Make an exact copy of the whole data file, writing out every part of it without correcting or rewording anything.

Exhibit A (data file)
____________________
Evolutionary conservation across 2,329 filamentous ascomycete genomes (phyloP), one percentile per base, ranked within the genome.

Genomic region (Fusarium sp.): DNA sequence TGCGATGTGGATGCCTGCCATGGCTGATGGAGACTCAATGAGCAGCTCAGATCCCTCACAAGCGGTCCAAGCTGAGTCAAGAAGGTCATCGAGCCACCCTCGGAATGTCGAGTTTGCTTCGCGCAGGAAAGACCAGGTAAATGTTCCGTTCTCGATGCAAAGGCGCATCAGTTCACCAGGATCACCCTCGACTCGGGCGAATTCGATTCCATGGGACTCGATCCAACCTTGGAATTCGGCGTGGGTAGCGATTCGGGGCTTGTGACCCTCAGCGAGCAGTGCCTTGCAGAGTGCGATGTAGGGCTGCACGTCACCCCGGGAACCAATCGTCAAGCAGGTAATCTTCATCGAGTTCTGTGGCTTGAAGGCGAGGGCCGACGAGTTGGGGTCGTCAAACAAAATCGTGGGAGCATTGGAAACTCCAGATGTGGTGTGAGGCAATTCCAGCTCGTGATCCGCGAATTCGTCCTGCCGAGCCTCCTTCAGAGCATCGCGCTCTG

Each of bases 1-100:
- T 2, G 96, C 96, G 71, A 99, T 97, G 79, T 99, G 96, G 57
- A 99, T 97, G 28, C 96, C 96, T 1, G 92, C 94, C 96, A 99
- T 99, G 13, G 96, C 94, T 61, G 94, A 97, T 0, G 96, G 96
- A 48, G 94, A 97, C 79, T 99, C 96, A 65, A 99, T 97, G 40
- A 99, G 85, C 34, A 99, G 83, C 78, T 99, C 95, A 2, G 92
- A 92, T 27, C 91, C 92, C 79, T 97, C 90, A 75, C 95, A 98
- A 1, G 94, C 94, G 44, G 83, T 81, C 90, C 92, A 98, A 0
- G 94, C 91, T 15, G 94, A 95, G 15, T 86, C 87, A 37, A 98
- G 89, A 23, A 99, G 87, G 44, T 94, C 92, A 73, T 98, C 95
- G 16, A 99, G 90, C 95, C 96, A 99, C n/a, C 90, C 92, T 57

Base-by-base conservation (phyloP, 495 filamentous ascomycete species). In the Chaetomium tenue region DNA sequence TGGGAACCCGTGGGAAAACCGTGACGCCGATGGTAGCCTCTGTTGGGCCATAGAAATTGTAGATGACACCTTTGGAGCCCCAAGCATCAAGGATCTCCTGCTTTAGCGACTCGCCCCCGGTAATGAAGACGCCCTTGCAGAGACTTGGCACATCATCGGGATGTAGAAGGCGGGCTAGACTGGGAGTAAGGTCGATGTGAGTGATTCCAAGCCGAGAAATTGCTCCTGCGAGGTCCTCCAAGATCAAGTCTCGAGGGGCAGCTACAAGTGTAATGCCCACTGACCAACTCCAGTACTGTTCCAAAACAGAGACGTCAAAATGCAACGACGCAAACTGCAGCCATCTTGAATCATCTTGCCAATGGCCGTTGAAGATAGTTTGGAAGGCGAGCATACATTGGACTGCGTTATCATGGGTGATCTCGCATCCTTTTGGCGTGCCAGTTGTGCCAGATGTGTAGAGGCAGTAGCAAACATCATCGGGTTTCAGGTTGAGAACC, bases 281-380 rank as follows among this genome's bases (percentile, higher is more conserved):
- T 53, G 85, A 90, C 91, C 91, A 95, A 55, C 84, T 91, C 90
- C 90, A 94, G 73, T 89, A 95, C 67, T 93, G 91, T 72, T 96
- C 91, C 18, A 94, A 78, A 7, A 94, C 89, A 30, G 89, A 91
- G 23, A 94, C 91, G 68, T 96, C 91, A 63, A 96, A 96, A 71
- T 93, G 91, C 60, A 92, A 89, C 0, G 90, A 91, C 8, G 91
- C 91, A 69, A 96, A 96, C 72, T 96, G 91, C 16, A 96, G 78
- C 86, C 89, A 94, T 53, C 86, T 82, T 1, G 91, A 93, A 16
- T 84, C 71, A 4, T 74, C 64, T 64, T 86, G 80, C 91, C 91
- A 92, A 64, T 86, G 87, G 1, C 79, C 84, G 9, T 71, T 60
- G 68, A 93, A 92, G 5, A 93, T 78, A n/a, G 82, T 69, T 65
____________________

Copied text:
Evolutionary conservation across 2,329 filamentous ascomycete genomes (phyloP), one percentile per base, ranked within the genome.

Genomic region (Fusarium sp.): DNA sequence TGCGATGTGGATGCCTGCCATGGCTGATGGAGACTCAATGAGCAGCTCAGATCCCTCACAAGCGGTCCAAGCTGAGTCAAGAAGGTCATCGAGCCACCCTCGGAATGTCGAGTTTGCTTCGCGCAGGAAAGACCAGGTAAATGTTCCGTTCTCGATGCAAAGGCGCATCAGTTCACCAGGATCACCCTCGACTCGGGCGAATTCGATTCCATGGGACTCGATCCAACCTTGGAATTCGGCGTGGGTAGCGATTCGGGGCTTGTGACCCTCAGCGAGCAGTGCCTTGCAGAGTGCGATGTAGGGCTGCACGTCACCCCGGGAACCAATCGTCAAGCAGGTAATCTTCATCGAGTTCTGTGGCTTGAAGGCGAGGGCCGACGAGTTGGGGTCGTCAAACAAAATCGTGGGAGCATTGGAAACTCCAGATGTGGTGTGAGGCAATTCCAGCTCGTGATCCGCGAATTCGTCCTGCCGAGCCTCCTTCAGAGCATCGCGCTCTG

Each of bases 1-100:
- T 2, G 96, C 96, G 71, A 99, T 97, G 79, T 99, G 96, G 57
- A 99, T 97, G 28, C 96, C 96, T 1, G 92, C 94, C 96, A 99
- T 99, G 13, G 96, C 94, T 61, G 94, A 97, T 0, G 96, G 96
- A 48, G 94, A 97, C 79, T 99, C 96, A 65, A 99, T 97, G 40
- A 99, G 85, C 34, A 99, G 83, C 78, T 99, C 95, A 2, G 92
- A 92, T 27, C 91, C 92, C 79, T 97, C 90, A 75, C 95, A 98
- A 1, G 94, C 94, G 44, G 83, T 81, C 90, C 92, A 98, A 0
- G 94, C 91, T 15, G 94, A 95, G 15, T 86, C 87, A 37, A 98
- G 89, A 23, A 99, G 87, G 44, T 94, C 92, A 73, T 98, C 95
- G 16, A 99, G 90, C 95, C 96, A 99, C n/a, C 90, C 92, T 57

Base-by-base conservation (phyloP, 495 filamentous ascomycete species). In the Chaetomium tenue region DNA sequence TGGGAACCCGTGGGAAAACCGTGACGCCGATGGTAGCCTCTGTTGGGCCATAGAAATTGTAGATGACACCTTTGGAGCCCCAAGCATCAAGGATCTCCTGCTTTAGCGACTCGCCCCCGGTAATGAAGACGCCCTTGCAGAGACTTGGCACATCATCGGGATGTAGAAGGCGGGCTAGACTGGGAGTAAGGTCGATGTGAGTGATTCCAAGCCGAGAAATTGCTCCTGCGAGGTCCTCCAAGATCAAGTCTCGAGGGGCAGCTACAAGTGTAATGCCCACTGACCAACTCCAGTACTGTTCCAAAACAGAGACGTCAAAATGCAACGACGCAAACTGCAGCCATCTTGAATCATCTTGCCAATGGCCGTTGAAGATAGTTTGGAAGGCGAGCATACATTGGACTGCGTTATCATGGGTGATCTCGCATCCTTTTGGCGTGCCAGTTGTGCCAGATGTGTAGAGGCAGTAGCAAACATCATCGGGTTTCAGGTTGAGAACC, bases 281-380 rank as follows among this genome's bases (percentile, higher is more conserved):
- T 53, G 85, A 90, C 91, C 91, A 95, A 55, C 84, T 91, C 90
- C 90, A 94, G 73, T 89, A 95, C 67, T 93, G 91, T 72, T 96
- C 91, C 18, A 94, A 78, A 7, A 94, C 89, A 30, G 89, A 91
- G 23, A 94, C 91, G 68, T 96, C 91, A 63, A 96, A 96, A 71
- T 93, G 91, C 60, A 92, A 89, C 0, G 90, A 91, C 8, G 91
- C 91, A 69, A 96, A 96, C 72, T 96, G 91, C 16, A 96, G 78
- C 86, C 89, A 94, T 53, C 86, T 82, T 1, G 91, A 93, A 16
- T 84, C 71, A 4, T 74, C 64, T 64, T 86, G 80, C 91, C 91
- A 92, A 64, T 86, G 87, G 1, C 79, C 84, G 9, T 71, T 60
- G 68, A 93, A 92, G 5, A 93, T 78, A n/a, G 82, T 69, T 65